Many of us are environmentally conscientious, and we can easily be overwhelmed by all the potential threats to our environment. We would like to get involved but often are not sure where to begin to make an impact.

We can’t take up every environmental cause we care about. How do we choose?

For global causes, most of us donate to those causes that captivate our interest. There are many worthwhile organizations that can use our help, and they do make a difference. World Wildlife Fund and Nature Conservancy are just two examples of such organizations.

Many people make financial contributions to support causes that they care about. Others, however, feel a need to become more directly involved.

What can one do? A lot depends on the issue that stirs your passion. Few of us are willing to become an activist for “Save the Whales” and risk our lives by putting ourselves between a whale and a whaling ship; we might not consider chaining ourselves to trees in order to protest deforestation.

Short of that, however, there is much we can do.

For example, many of us living along the coast are concerned about seismic testing and offshore drilling. We have seen what has happened along the Gulf Coast and would not want anything like that to affect our own shore.

Maybe is it not seen as an immediate problem, because we do not currently see any oil rigs off our coast. But permits are given to companies to explore drilling off the East Coast.

We know from data that seismic testing will devastate our whales, dolphins, and other marine life once the testing begins.

In the Lowcountry, at least we can support our local elected representatives. No matter the political affiliation, on this issue, they are in agreement and opposed to seismic testing and offshore drilling. We can show them support for their bipartisanship, which is rare these days.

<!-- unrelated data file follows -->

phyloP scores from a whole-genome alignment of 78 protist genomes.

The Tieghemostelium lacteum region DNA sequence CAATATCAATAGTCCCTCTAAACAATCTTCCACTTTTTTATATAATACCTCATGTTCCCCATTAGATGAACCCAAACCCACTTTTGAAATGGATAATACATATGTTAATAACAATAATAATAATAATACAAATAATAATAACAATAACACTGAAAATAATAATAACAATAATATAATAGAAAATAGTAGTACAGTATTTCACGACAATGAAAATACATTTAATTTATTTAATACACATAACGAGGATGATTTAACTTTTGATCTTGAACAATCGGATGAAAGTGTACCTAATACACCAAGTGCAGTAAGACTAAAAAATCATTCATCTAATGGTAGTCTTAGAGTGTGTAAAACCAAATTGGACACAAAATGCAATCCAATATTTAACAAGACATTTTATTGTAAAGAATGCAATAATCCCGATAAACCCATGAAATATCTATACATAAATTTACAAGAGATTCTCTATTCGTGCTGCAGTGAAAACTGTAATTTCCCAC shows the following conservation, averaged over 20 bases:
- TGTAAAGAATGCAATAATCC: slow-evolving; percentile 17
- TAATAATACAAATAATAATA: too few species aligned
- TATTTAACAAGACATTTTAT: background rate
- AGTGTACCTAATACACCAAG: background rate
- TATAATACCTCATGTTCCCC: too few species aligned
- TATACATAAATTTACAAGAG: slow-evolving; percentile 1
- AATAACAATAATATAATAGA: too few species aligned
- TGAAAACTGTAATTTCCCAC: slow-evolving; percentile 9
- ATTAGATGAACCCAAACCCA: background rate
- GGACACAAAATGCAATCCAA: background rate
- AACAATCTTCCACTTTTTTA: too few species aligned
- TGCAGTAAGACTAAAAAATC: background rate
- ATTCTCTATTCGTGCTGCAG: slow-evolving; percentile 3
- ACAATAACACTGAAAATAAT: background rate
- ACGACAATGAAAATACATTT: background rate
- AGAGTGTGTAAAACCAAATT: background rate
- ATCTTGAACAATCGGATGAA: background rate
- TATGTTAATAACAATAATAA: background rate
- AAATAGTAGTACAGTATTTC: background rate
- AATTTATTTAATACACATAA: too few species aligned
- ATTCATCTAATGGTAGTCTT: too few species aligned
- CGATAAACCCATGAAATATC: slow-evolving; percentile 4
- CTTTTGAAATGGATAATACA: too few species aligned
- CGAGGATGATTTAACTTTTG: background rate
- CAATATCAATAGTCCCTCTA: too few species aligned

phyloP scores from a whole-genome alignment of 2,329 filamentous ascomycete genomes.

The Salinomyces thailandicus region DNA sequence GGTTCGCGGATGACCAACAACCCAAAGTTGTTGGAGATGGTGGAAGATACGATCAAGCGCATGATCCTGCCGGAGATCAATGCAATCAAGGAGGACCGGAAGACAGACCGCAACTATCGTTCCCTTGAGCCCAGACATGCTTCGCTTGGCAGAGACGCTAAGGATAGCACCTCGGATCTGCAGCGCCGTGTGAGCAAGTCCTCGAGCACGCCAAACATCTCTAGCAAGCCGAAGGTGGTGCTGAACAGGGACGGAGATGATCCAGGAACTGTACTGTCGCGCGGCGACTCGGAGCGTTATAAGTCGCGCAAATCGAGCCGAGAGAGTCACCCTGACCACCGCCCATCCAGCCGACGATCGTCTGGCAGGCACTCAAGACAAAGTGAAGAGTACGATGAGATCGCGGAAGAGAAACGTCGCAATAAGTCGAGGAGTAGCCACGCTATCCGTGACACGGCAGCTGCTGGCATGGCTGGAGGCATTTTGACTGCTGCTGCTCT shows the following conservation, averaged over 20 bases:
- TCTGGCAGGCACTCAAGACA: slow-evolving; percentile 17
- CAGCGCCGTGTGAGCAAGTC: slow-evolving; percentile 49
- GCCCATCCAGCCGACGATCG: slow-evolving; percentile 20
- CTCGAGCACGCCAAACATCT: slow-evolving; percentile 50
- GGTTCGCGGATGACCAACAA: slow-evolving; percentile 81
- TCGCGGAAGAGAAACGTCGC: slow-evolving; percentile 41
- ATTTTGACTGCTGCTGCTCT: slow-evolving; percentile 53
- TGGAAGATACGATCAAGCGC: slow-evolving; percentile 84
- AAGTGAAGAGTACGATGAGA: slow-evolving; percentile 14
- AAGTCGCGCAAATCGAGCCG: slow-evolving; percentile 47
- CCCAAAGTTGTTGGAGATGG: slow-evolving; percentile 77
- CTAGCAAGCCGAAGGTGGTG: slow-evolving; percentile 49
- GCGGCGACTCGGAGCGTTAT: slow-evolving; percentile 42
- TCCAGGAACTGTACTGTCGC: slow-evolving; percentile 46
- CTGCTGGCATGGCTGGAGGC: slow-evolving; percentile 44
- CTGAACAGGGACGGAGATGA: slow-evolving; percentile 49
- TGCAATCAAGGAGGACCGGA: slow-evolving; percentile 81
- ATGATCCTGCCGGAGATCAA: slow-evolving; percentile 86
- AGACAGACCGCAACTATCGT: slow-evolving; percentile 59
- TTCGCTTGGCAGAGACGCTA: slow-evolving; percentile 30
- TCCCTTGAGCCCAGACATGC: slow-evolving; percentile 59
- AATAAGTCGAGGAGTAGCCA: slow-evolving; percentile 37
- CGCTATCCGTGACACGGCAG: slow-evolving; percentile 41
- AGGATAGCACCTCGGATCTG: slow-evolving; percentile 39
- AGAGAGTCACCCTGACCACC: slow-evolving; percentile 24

We can subscribe to environmental newsletters and action alerts from such organizations as the Coastal Conservation League to keep abreast of issues in our area.

Sometimes we have to accept small partial and incremental victories. The originally proposed over-development of Hilton Head National Golf Course could have had a devastating impact on our local environment. It took strong community activism to get concessions.

We did not stop development altogether, nor was that our goal. We accepted the compromises that were made and thanked our County Council for their willingness to listen and act accordingly.

In sum, we can donate to environmental causes. Volunteer where and when we can. Join informal groups around specific issues. Work with and encourage local nature groups to look beyond their local neighborhoods.

We can also write to our elected officials at all levels. Thank them and give them credit if they took environmentally sound positions, particularly if it might have been a difficult vote for them to make.

Avoid partisanship and blame, and don’t underestimate the power of an email, phone call or even an old-fashioned paper letter.

There is much to be done, so let’s all strive to do what we can.

John Riolo lives in Moss Creek and is past president of the Nature Club of Moss Creek.